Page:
These counterfeit documents included U.S. passport cards, lawful permanent resident cards, more commonly known as “green cards,” employment authorization document cards, Social Security cards, and driver’s licenses purporting to be from multiple states.
At the direction of – and in exchange for payment from – Hernandez and Guerrero, Perez manufactured the counterfeit identification documents at a Van Nuys apartment. Perez made the bogus documents using personal identifying information – including names, dates of birth and Social Security numbers – of real persons After manufacturing the phony documents, Perez provided them to Hernandez and Guerrero, who then sold the documents to others.
In January 2021, law enforcement executed search warrants on Hernandez’s residence and the Van Nuys apartment. In Hernandez’s residence – where Guerrero also lived – law enforcement found firearms, assorted ammunition and $40,483 generated from the false identification document scheme.
At the Van Nuys apartment, officers also found a robust counterfeit document lab, including approximately 243 completed false identification documents, approximately 1,000 fraudulent authentication seals, 14 printers, a scanner and an ultraviolet light used to test the security features on counterfeit ID documents.
Hernandez, a Mexican national, admitted in his plea agreement that he knew he was an illegal alien in the United States, including during the times he possessed the firearms.
Perez pleaded guilty on April 12 to one count of conspiracy to produce, transfer and possess false identification documents, and one count of producing false identification documents. His sentencing hearing is scheduled for July 19.
Three Encino Residents Found Guilty Of $18 Million In COVID-19 Loan Fraud
A federal jury has found three Encino residents guilty of criminal charges for scheming to submit fraudulent loan applications seeking millions of dollars in COVID-19 relief funds.
Richard Ayvazyan, 42, Marietta Terabelian, 37, and Artur Ayvazyan, 41, were found guilty at the conclusion of an eight-day trial on Monday, according to the United States Attorney’s Office.
All defendants were found guilty of one count of conspiracy to commit bank fraud and wire fraud, 11 counts of wire fraud, eight counts of bank fraud and one count of conspiracy to commit money laundering.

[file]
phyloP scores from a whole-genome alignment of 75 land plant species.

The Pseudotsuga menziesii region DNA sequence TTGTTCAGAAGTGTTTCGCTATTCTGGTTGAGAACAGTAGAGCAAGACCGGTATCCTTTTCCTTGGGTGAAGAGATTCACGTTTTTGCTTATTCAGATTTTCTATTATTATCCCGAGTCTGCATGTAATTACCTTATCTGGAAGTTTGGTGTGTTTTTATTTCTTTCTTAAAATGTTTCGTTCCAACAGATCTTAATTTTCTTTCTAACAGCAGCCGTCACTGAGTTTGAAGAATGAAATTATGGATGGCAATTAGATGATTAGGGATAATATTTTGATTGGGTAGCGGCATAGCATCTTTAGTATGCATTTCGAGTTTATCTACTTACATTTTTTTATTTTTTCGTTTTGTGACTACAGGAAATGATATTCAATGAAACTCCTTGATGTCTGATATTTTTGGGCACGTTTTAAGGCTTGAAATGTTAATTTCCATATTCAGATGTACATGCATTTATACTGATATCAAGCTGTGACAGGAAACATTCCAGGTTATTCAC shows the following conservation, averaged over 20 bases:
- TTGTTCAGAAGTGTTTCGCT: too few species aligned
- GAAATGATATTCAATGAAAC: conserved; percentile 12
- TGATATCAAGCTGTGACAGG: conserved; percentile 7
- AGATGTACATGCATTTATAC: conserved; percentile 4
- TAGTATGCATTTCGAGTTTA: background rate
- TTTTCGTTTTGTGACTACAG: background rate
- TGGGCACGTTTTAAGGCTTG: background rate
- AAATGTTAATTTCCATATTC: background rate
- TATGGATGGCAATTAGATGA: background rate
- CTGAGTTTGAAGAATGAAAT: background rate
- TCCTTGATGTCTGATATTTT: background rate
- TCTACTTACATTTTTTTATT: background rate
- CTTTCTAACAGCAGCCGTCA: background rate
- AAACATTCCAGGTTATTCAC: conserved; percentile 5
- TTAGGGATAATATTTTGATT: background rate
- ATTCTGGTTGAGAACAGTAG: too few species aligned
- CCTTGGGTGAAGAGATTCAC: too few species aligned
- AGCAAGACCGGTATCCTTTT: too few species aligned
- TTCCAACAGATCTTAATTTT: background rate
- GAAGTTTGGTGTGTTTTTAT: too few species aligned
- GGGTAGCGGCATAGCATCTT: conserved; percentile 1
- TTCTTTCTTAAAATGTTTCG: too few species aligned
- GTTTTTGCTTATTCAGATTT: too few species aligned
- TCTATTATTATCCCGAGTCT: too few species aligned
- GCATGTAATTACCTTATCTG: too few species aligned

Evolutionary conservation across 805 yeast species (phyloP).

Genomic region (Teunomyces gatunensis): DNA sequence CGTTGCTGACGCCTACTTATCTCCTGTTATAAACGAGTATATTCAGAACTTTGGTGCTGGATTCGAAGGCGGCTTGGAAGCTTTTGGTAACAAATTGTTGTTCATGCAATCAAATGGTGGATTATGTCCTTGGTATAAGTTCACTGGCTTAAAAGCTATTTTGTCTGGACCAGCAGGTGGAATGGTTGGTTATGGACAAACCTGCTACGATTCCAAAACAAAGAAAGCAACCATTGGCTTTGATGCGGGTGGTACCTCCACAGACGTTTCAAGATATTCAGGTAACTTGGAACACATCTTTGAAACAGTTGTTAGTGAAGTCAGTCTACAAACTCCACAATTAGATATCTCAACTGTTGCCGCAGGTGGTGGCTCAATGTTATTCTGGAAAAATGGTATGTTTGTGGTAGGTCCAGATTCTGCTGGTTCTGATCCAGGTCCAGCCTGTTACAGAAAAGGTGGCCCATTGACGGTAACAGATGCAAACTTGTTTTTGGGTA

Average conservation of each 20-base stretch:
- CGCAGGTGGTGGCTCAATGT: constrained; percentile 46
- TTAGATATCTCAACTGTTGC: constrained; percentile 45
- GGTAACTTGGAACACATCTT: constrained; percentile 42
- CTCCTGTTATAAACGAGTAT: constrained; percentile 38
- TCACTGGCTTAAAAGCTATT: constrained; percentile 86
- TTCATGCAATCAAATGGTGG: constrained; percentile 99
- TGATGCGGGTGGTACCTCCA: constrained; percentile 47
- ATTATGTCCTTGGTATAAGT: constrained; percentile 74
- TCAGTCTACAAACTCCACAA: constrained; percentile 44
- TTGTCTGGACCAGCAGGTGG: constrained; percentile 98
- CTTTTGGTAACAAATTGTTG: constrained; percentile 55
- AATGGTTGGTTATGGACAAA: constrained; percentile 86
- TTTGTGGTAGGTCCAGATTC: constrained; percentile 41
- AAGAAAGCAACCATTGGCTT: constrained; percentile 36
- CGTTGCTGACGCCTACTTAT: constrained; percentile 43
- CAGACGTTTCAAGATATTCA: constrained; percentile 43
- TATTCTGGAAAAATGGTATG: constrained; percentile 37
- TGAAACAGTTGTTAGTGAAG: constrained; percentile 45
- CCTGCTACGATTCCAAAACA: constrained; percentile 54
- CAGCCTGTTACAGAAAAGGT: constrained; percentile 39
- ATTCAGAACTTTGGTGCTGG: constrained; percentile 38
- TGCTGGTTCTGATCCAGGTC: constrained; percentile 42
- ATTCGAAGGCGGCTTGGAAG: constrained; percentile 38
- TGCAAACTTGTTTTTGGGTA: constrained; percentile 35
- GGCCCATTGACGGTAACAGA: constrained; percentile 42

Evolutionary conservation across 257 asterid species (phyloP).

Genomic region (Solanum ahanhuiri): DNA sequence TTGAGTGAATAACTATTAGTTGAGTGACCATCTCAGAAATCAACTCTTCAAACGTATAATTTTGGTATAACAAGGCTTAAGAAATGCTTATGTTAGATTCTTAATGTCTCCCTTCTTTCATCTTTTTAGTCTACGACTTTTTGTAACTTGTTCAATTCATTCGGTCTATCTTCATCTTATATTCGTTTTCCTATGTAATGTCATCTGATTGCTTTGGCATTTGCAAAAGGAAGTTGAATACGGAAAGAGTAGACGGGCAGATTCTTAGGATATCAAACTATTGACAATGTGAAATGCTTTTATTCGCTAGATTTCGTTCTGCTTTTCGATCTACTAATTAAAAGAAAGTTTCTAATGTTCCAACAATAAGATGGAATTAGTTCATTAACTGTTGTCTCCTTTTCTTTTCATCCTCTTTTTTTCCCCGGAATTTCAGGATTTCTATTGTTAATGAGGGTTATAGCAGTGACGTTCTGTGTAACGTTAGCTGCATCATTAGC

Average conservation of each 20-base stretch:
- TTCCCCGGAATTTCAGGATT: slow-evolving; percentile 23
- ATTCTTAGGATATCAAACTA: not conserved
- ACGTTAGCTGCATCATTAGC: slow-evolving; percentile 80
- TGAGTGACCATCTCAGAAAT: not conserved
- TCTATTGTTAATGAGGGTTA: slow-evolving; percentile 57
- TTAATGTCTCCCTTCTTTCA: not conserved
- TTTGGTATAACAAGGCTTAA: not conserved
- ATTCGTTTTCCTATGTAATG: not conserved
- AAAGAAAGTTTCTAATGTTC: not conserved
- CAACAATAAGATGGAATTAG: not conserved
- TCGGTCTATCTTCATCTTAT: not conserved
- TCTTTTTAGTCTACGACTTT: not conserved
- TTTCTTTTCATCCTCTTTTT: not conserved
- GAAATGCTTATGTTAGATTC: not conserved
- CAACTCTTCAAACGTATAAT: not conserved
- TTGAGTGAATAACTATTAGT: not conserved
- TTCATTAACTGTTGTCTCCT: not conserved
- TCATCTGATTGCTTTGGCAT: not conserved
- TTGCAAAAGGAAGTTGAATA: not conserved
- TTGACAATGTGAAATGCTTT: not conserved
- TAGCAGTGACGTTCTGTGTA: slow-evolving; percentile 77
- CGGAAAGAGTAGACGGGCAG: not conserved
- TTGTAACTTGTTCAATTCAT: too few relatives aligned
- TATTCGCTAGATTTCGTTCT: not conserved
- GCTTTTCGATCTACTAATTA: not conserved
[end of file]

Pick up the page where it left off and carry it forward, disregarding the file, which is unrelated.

Additionally, Richard Ayvazyan was found guilty of two counts of aggravated identity theft. Artur Ayvazyan also was found guilty of one count of aggravated identity theft. Vahe Dadyan also was found guilty of one count of money laundering.
On June 28, the jury found the defendants must forfeit bank accounts, jewelry, watches, gold coins, three residential properties and approximately $450,000 in cash.
According to the evidence presented at trial, the defendants used fake, stolen and synthetic identities – including the created identities of “Iuliia Zhadko” and “Viktoria Kauichko” – to submit fraudulent applications for PPP and EIDL loans guaranteed by the Small Business Administration (SBA) under federal law.
In support of the fraudulent applications, the defendants often submitted false and fictitious documents to lenders and the SBA, including fake identity documents, tax documents and payroll records, prosecutors said.
The defendants then used the fraudulently obtained funds as down payments on luxury homes in Tarzana, Glendale and Palm Desert. They also used the funds to buy gold coins, diamonds, jewelry, luxury watches, fine imported furnishings, designer handbags, clothing, and a Harley-Davidson motorcycle.
The conspirators obtained more than $18 million in COVID-relief funds, according to the DOJ.
United States District Judge Stephen V. Wilson has scheduled a Sept. 13 sentencing hearing, at which time each defendant will face decades in federal prison.